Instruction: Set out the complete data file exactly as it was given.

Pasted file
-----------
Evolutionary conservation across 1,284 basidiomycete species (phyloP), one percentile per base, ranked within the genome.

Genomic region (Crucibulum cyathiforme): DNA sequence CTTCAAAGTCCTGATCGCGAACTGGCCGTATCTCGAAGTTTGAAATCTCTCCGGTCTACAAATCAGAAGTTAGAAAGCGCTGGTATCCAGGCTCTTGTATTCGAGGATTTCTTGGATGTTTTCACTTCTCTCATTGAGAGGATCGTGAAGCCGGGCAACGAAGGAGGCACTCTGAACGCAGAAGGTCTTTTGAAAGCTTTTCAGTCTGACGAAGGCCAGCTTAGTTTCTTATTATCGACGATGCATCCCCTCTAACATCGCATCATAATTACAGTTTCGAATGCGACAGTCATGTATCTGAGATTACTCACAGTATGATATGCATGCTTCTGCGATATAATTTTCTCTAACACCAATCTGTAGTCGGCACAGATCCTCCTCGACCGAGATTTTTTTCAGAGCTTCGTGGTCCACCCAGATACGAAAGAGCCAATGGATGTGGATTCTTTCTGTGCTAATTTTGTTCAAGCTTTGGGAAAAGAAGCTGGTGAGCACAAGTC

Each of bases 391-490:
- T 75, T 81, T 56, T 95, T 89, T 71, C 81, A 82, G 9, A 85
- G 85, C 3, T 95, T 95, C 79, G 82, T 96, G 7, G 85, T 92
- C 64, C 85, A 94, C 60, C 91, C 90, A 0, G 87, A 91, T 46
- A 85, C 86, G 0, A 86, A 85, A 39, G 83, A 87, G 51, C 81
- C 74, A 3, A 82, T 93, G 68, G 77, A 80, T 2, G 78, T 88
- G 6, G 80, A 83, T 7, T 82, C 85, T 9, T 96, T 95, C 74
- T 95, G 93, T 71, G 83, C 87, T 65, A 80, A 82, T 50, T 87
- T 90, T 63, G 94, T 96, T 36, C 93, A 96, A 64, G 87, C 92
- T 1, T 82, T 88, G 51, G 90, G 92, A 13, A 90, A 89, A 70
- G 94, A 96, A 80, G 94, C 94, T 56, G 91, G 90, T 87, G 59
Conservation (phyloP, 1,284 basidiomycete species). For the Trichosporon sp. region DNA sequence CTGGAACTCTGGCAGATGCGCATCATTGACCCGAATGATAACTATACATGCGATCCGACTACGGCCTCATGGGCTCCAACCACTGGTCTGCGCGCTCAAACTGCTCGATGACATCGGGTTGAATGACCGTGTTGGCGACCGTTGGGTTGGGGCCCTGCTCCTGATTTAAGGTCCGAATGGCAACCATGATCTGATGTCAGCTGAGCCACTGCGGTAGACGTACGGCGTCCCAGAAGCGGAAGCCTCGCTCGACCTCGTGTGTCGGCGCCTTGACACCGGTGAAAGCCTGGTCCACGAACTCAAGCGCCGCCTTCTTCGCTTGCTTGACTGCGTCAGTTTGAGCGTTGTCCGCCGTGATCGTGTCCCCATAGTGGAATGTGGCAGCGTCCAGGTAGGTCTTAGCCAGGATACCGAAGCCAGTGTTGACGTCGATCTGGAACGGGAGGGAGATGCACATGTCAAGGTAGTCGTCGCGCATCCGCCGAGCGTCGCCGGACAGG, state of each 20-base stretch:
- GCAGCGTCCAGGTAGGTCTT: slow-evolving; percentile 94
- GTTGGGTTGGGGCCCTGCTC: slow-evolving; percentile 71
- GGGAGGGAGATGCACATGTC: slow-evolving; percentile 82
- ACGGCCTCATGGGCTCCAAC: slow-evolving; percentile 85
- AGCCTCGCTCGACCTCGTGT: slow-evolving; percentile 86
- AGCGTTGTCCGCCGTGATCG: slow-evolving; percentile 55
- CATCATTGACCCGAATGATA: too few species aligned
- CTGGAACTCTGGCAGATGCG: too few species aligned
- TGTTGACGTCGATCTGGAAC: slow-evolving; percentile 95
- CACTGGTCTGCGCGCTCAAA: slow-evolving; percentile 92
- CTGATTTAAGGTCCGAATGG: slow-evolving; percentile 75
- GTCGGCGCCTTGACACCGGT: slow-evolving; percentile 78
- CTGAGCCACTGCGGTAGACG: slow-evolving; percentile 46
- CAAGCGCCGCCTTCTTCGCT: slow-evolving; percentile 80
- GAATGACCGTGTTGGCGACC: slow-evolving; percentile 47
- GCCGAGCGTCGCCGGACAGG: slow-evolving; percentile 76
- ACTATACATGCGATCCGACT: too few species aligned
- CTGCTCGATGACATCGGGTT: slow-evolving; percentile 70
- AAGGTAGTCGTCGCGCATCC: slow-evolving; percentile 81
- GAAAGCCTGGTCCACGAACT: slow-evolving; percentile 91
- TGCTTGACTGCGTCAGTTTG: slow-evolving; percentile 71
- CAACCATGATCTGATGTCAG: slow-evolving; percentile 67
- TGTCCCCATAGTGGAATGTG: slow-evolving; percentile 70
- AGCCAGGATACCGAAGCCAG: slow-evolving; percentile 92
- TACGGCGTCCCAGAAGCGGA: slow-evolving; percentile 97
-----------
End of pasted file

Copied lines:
Evolutionary conservation across 1,284 basidiomycete species (phyloP), one percentile per base, ranked within the genome.

Genomic region (Crucibulum cyathiforme): DNA sequence CTTCAAAGTCCTGATCGCGAACTGGCCGTATCTCGAAGTTTGAAATCTCTCCGGTCTACAAATCAGAAGTTAGAAAGCGCTGGTATCCAGGCTCTTGTATTCGAGGATTTCTTGGATGTTTTCACTTCTCTCATTGAGAGGATCGTGAAGCCGGGCAACGAAGGAGGCACTCTGAACGCAGAAGGTCTTTTGAAAGCTTTTCAGTCTGACGAAGGCCAGCTTAGTTTCTTATTATCGACGATGCATCCCCTCTAACATCGCATCATAATTACAGTTTCGAATGCGACAGTCATGTATCTGAGATTACTCACAGTATGATATGCATGCTTCTGCGATATAATTTTCTCTAACACCAATCTGTAGTCGGCACAGATCCTCCTCGACCGAGATTTTTTTCAGAGCTTCGTGGTCCACCCAGATACGAAAGAGCCAATGGATGTGGATTCTTTCTGTGCTAATTTTGTTCAAGCTTTGGGAAAAGAAGCTGGTGAGCACAAGTC

Each of bases 391-490:
- T 75, T 81, T 56, T 95, T 89, T 71, C 81, A 82, G 9, A 85
- G 85, C 3, T 95, T 95, C 79, G 82, T 96, G 7, G 85, T 92
- C 64, C 85, A 94, C 60, C 91, C 90, A 0, G 87, A 91, T 46
- A 85, C 86, G 0, A 86, A 85, A 39, G 83, A 87, G 51, C 81
- C 74, A 3, A 82, T 93, G 68, G 77, A 80, T 2, G 78, T 88
- G 6, G 80, A 83, T 7, T 82, C 85, T 9, T 96, T 95, C 74
- T 95, G 93, T 71, G 83, C 87, T 65, A 80, A 82, T 50, T 87
- T 90, T 63, G 94, T 96, T 36, C 93, A 96, A 64, G 87, C 92
- T 1, T 82, T 88, G 51, G 90, G 92, A 13, A 90, A 89, A 70
- G 94, A 96, A 80, G 94, C 94, T 56, G 91, G 90, T 87, G 59
Conservation (phyloP, 1,284 basidiomycete species). For the Trichosporon sp. region DNA sequence CTGGAACTCTGGCAGATGCGCATCATTGACCCGAATGATAACTATACATGCGATCCGACTACGGCCTCATGGGCTCCAACCACTGGTCTGCGCGCTCAAACTGCTCGATGACATCGGGTTGAATGACCGTGTTGGCGACCGTTGGGTTGGGGCCCTGCTCCTGATTTAAGGTCCGAATGGCAACCATGATCTGATGTCAGCTGAGCCACTGCGGTAGACGTACGGCGTCCCAGAAGCGGAAGCCTCGCTCGACCTCGTGTGTCGGCGCCTTGACACCGGTGAAAGCCTGGTCCACGAACTCAAGCGCCGCCTTCTTCGCTTGCTTGACTGCGTCAGTTTGAGCGTTGTCCGCCGTGATCGTGTCCCCATAGTGGAATGTGGCAGCGTCCAGGTAGGTCTTAGCCAGGATACCGAAGCCAGTGTTGACGTCGATCTGGAACGGGAGGGAGATGCACATGTCAAGGTAGTCGTCGCGCATCCGCCGAGCGTCGCCGGACAGG, state of each 20-base stretch:
- GCAGCGTCCAGGTAGGTCTT: slow-evolving; percentile 94
- GTTGGGTTGGGGCCCTGCTC: slow-evolving; percentile 71
- GGGAGGGAGATGCACATGTC: slow-evolving; percentile 82
- ACGGCCTCATGGGCTCCAAC: slow-evolving; percentile 85
- AGCCTCGCTCGACCTCGTGT: slow-evolving; percentile 86
- AGCGTTGTCCGCCGTGATCG: slow-evolving; percentile 55
- CATCATTGACCCGAATGATA: too few species aligned
- CTGGAACTCTGGCAGATGCG: too few species aligned
- TGTTGACGTCGATCTGGAAC: slow-evolving; percentile 95
- CACTGGTCTGCGCGCTCAAA: slow-evolving; percentile 92
- CTGATTTAAGGTCCGAATGG: slow-evolving; percentile 75
- GTCGGCGCCTTGACACCGGT: slow-evolving; percentile 78
- CTGAGCCACTGCGGTAGACG: slow-evolving; percentile 46
- CAAGCGCCGCCTTCTTCGCT: slow-evolving; percentile 80
- GAATGACCGTGTTGGCGACC: slow-evolving; percentile 47
- GCCGAGCGTCGCCGGACAGG: slow-evolving; percentile 76
- ACTATACATGCGATCCGACT: too few species aligned
- CTGCTCGATGACATCGGGTT: slow-evolving; percentile 70
- AAGGTAGTCGTCGCGCATCC: slow-evolving; percentile 81
- GAAAGCCTGGTCCACGAACT: slow-evolving; percentile 91
- TGCTTGACTGCGTCAGTTTG: slow-evolving; percentile 71
- CAACCATGATCTGATGTCAG: slow-evolving; percentile 67
- TGTCCCCATAGTGGAATGTG: slow-evolving; percentile 70
- AGCCAGGATACCGAAGCCAG: slow-evolving; percentile 92
- TACGGCGTCCCAGAAGCGGA: slow-evolving; percentile 97